As a matter of course, using more beacon nodes, increasing localization accuracy, comes along with increased cost by means of computation. The mean number of operations, performed on each blind node to perform one localization is given in Fig. 19. The number of operations is mainly determined by the number of virtual beacon nodes or the number of individual precalculations, respectively. The most important result is that all presented approaches need less computations than the original sDLS with matrix updates, while all of these approaches, given in Fig. 19, provide higher accuracy than sDLS. The additional cost for each additional virtual beacon node is about 80 % of the cost of sDLSne.

6. Conclusions

In this work, the efficient localization approach sDLSne has been combined with various coarse grained approaches, to improve accuracy of localization. As shown in Figs. 8, 10, 15, and 17, the new HDLS approach provides higher accuracy than sDLSne and even outperforms the initial sDLS approach. Using the newly introduced dependent distance approximation, even use of only two virtual beacon nodes, i.e. two precalculations, dramatically increases localization accuracy. Although HDLS needs more computations than sDLSne, it needs much less computations than sDLS. It further provides the possibility to choose between various variants with different cost. Using a small range, the presented range based virtual beacon strategy provides a very cost efficient way to improve sDLSne.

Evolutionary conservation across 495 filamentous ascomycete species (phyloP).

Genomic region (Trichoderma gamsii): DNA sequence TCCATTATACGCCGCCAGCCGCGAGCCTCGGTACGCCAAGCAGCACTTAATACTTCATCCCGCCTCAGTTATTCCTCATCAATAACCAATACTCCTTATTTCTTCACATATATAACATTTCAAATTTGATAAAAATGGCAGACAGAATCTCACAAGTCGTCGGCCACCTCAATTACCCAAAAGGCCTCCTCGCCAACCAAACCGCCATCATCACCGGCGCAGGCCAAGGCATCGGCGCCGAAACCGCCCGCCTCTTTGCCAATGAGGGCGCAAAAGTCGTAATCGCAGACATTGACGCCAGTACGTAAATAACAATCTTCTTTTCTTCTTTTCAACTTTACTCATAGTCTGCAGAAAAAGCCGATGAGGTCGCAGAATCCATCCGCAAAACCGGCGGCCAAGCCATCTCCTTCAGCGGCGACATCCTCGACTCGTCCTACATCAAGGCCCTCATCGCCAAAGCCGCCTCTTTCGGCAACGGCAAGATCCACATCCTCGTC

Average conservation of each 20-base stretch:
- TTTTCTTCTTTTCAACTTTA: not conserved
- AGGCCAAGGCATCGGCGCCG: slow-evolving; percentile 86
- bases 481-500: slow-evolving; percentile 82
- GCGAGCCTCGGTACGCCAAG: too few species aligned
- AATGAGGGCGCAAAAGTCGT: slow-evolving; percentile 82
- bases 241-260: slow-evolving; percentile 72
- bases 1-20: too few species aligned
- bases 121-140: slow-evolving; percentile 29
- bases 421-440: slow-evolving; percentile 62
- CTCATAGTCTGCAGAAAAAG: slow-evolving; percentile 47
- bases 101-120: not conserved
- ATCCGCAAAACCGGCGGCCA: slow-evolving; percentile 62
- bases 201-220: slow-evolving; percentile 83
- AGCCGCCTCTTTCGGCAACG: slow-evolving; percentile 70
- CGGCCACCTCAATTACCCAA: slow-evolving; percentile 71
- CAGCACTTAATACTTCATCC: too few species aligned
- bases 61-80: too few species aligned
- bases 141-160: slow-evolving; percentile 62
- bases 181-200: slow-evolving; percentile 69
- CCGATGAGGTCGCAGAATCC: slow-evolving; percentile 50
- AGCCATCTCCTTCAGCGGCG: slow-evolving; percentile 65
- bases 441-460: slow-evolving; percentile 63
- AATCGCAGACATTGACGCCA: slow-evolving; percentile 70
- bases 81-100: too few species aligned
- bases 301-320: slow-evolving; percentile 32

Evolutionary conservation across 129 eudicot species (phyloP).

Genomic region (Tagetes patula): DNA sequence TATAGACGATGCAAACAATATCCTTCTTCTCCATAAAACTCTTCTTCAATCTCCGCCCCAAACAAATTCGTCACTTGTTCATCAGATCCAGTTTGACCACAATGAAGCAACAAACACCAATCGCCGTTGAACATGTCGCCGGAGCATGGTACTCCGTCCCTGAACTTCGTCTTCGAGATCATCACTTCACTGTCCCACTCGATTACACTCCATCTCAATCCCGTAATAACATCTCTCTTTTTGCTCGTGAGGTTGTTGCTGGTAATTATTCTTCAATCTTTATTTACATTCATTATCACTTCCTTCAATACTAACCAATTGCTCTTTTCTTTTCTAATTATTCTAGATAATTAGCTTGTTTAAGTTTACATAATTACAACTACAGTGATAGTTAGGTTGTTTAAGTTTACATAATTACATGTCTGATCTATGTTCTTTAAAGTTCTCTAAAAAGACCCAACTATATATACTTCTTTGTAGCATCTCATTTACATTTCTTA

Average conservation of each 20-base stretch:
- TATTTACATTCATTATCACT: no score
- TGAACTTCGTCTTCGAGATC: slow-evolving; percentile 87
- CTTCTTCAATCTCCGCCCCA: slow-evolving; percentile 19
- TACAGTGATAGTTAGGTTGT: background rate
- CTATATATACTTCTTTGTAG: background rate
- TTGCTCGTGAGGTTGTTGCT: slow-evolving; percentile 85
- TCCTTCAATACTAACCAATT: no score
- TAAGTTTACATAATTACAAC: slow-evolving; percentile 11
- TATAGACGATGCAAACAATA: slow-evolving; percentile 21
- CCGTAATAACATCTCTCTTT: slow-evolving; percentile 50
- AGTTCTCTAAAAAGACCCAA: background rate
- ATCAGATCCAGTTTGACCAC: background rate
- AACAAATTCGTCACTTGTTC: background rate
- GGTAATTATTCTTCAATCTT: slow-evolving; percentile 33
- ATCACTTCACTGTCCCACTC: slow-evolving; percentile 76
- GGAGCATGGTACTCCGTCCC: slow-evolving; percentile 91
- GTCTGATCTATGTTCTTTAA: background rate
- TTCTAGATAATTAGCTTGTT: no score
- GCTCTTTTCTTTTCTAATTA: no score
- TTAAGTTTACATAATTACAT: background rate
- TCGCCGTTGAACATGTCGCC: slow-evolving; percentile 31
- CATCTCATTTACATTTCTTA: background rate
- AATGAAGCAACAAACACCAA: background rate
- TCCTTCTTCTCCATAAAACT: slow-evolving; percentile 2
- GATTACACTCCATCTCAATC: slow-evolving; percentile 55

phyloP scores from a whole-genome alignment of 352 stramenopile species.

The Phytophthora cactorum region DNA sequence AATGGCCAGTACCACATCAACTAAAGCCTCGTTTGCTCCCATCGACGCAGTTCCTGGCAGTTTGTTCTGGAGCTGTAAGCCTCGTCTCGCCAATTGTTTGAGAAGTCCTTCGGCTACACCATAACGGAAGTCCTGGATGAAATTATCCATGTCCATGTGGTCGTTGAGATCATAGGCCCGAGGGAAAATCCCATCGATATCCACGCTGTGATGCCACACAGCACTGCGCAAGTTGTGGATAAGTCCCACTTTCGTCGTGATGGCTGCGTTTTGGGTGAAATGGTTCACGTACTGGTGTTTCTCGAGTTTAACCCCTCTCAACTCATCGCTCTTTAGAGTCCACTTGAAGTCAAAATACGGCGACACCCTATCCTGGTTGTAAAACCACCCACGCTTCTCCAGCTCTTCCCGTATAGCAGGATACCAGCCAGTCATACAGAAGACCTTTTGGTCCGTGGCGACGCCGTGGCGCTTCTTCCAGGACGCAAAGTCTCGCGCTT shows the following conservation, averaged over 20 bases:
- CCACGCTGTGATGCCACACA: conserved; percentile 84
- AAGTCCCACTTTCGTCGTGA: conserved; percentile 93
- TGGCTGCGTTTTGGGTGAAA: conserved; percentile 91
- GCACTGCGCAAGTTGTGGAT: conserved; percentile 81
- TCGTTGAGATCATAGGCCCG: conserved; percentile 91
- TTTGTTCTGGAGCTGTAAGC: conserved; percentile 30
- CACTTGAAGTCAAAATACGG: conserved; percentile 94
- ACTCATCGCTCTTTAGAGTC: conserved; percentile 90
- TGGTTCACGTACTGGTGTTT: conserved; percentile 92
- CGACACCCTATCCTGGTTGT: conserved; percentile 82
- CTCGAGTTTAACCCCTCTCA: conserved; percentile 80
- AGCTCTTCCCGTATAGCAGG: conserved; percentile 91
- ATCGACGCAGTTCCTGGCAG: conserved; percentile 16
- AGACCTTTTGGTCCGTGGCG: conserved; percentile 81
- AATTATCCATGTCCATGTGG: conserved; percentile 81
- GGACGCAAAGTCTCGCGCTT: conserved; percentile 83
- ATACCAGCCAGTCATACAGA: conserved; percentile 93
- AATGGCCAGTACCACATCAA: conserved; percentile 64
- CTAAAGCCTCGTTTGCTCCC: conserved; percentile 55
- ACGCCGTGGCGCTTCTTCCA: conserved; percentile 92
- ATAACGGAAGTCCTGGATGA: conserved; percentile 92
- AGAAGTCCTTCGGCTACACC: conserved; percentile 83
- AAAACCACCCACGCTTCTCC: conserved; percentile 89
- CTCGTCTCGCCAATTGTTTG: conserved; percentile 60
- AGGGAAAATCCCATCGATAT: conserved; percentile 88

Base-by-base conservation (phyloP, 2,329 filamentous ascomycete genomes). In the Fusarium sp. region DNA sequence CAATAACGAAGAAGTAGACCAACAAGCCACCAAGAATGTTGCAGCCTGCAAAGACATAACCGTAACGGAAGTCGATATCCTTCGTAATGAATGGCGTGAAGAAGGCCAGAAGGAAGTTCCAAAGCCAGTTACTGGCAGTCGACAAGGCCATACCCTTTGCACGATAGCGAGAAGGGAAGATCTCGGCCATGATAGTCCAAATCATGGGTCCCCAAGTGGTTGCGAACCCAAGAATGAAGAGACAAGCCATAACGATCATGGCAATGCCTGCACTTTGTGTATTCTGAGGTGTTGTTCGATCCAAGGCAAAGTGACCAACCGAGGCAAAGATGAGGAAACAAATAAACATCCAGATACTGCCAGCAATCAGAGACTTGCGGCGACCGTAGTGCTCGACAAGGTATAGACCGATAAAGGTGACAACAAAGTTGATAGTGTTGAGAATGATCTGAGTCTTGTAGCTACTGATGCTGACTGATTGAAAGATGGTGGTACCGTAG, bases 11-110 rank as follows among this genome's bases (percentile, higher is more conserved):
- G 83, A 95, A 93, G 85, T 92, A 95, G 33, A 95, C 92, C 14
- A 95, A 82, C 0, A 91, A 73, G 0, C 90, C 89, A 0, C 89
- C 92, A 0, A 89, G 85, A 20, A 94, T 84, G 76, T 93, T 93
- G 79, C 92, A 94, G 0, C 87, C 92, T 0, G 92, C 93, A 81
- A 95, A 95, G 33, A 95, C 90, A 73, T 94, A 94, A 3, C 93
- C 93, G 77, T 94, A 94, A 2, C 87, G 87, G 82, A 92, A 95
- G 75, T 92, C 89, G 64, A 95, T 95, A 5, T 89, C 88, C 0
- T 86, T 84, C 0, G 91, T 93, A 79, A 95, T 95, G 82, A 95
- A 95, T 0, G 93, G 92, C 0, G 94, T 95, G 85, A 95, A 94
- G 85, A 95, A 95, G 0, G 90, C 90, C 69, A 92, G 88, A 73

Acknowledgements

This work was supported by the German Research Foundation under grant number BI467/17-2 (keyword: Geosens2).

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Author affiliation:

RaIfBEHNKE, Jakob SALZMANN, Philipp GORSKI, Dirk TIMMERMANN

Institute of Applied Microelectronics and Computer Engineering, University of Rostock,

Richard- Wagner Straße 31,18119 Rostock, Germany

Tel.:+49 381-4987251

E-mail: ralf.behnke, jakob. salzmann, philipp.gorski2, dirk.timmermann}@uni-rostock.de

Received: 2 November 201 1 /Accepted: 20 December 201 1 /Published: 12 March 2012